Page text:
Sunday, June 4, 2023

What Constitutes a Substantial Meal

Following a national lockdown for Covid, England has moved into a tiered system of restrictions which came into force on December 2nd. The majority of England has moved into either Tier 2 or Tier 3, with only Cornwall, the Isle of Wight and the Isles of Scilly being in the lowest category of Tier 1. 

Substantial Meal

Substantial Meal

Depending on which Tier you are in will depend whether or not pubs and restaurants are open.  In Tier 1 pubs and restaurants can open pretty much as usual but in Tier 3 they are only permitted to offer a takeaway service.  But it is Tier 2 that we are concerned with because it allows pubs to open and serve alcohol but only with a “substantial meal”. What constitutes a substantial meal has long been a bone of contention within the licensed trade in England.

Without getting too deep into the legalities of licensing law we do, however, need to go back to the Licensing act of 1964.  In the granting of liquor licences to restaurants and guest houses it states that alcohol may only be consumed with a “table meal” and that the serving of alcohol is subsidiary to the meal. 

In a legal case in 1965, it was determined by the then Lord Chief Justice that a “substantial sandwich” served with pickles and beetroot was a “table meal” and not just a “bar snack”.  The age at which you can legally drink alcohol in England is 18 years but there was an exception to allow 16 and 17 year olds to drink certain alcohols alongside a “table meal”.  At that time a table meal was defined as “might be expected to be served as the main midday or main evening meal, or as a main course at either such meal”.

Substantial Meal
İmage: falcoPixabay

Since then licensing law has moved forward considerably and it is generally not as restrictive as previously. The new Licensing Act which came into force in 2005 allowed pubs to pretty much choose their hours and, in theory, serve alcohol 24 hours a day. But as we have all seen during 2020 the licensed trade has been one of the biggest casualties of government restrictions and thousands of jobs have been lost and pubs have closed permanently.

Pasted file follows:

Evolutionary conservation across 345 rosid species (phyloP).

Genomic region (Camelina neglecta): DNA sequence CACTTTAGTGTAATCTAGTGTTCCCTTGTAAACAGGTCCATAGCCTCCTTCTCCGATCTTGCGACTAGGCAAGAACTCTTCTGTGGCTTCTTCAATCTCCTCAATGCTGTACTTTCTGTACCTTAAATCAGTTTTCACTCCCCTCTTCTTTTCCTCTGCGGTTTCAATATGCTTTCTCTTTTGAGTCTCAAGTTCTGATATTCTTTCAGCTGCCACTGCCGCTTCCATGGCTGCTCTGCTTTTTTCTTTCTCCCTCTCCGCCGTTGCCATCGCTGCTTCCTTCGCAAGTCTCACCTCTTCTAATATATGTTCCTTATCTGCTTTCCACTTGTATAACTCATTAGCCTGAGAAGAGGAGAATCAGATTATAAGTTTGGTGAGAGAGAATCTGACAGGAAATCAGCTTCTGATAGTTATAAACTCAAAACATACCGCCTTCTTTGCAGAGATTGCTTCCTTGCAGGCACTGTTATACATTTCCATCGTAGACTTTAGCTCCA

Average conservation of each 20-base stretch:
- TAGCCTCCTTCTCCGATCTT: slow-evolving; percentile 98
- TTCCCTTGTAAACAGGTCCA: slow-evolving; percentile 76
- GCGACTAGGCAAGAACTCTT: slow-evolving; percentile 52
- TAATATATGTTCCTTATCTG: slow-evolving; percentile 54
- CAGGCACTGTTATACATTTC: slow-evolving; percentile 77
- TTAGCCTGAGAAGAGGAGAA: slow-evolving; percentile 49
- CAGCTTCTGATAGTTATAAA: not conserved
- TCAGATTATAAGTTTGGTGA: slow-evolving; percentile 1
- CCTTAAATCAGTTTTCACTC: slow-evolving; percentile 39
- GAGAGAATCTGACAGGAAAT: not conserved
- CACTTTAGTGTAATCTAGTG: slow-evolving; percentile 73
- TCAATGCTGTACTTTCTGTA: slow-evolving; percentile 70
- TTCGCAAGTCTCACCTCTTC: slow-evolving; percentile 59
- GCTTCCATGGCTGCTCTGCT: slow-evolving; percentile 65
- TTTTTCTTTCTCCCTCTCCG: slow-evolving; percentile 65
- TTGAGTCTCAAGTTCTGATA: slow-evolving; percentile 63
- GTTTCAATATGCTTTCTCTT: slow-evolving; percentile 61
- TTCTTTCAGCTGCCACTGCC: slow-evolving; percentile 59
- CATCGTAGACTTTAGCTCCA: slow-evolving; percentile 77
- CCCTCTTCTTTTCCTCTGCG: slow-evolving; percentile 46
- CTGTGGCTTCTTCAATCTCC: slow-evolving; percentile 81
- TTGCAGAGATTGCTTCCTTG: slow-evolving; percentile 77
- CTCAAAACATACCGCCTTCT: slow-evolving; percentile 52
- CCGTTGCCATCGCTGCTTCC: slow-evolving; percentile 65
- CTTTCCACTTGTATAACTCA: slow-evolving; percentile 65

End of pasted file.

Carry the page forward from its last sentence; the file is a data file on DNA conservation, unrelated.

As recently as this year a member of Parliament has stated that a Cornish Pasty does not constitute a substantial meal any more than a packet of crisps or a plate of chips.  But if that pasty is served with a side order of, for example, chips and salad it has become a substantial meal.  The law now appears to be relatively clear on what can be served but like anything it will be open to interpretation.

There are many pubs in England that do not normally serve food, certainly in the town centres where their clientele will tend to be younger.  So how does the publican keep his business alive and offer food?  How does he ensure that every customer orders something substantial to eat?  And how much alcohol is permitted?

Firstly, it may be completely impractical for a pub to suddenly start offering food.  Considerations such as kitchen space, refrigeration and hygiene laws spring to mind, along with staffing.  Since the re-opening of pubs after the first national lockdown all bar service has to be table service and all customers must be seated.  Previously where two decent bar staff could have run the bar you now need two extra staff members to be waiting on tables……and now food service.

Secondly, a group of four friends come in and only two want to eat.  Do you turn all four away, or do you allow only two of them to drink alcohol? As a licensee you could take the decision that two people eating and four drinking is worth the risk of being caught.  With regard to the risk of being caught flouting the rules I am not sure how this ludicrous system can be monitored effectively. Are the police going to inspect all licensed premises and check whether the customers are eating a substantial meal?

Finally, as previously stated the amount of alcohol consumed should be subsidiary to the meal being eaten.  So ordering 10 pints of lager and a hamburger is not going to stand up! But we all know how insistent customers can be and the likelihood of conflict between customers and licensees is huge. 

There is a further issue concerning how long someone can stay drinking alcohol after they have finished eating. In reality someone going to the pub on Saturday night is wanting to stay for the evening, some will go earlier and have dinner but then stay until closing time.  Under the law that the government is implementing there is a grey area about continuing to drink after eating.

For me as a caterer and former licensee in England I cannot see the sense in the government’s decision to implement these rules. They are so open to abuse and misinterpretation that they are not actually practical.  There will be many instances of licensees being accused of not respecting the legislation, whether it be their fault or the fault of customers, and it is always the licensee who will have to pay the fine. 

Unfortunately this government has once again not thought through a new hurried legislation.  In my opinion you either allow the service of alcohol or you don’t.  If the decision is not to allow the sale of alcohol then the government needs to continue its financial support of the entire hospitality industry during these exceptional times.

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Dave Winteridge
Dave Winteridge
I am a restaurateur in the South of France but originally from Great Britain. I have spent around 30 years in the hospitality industry and over the past 12 years I have opened restaurants in Spain and France. I am a keen skier, living in the Pyrenees, and ideally for the future I would like to spend less time at the stove and more time at the keyboard.


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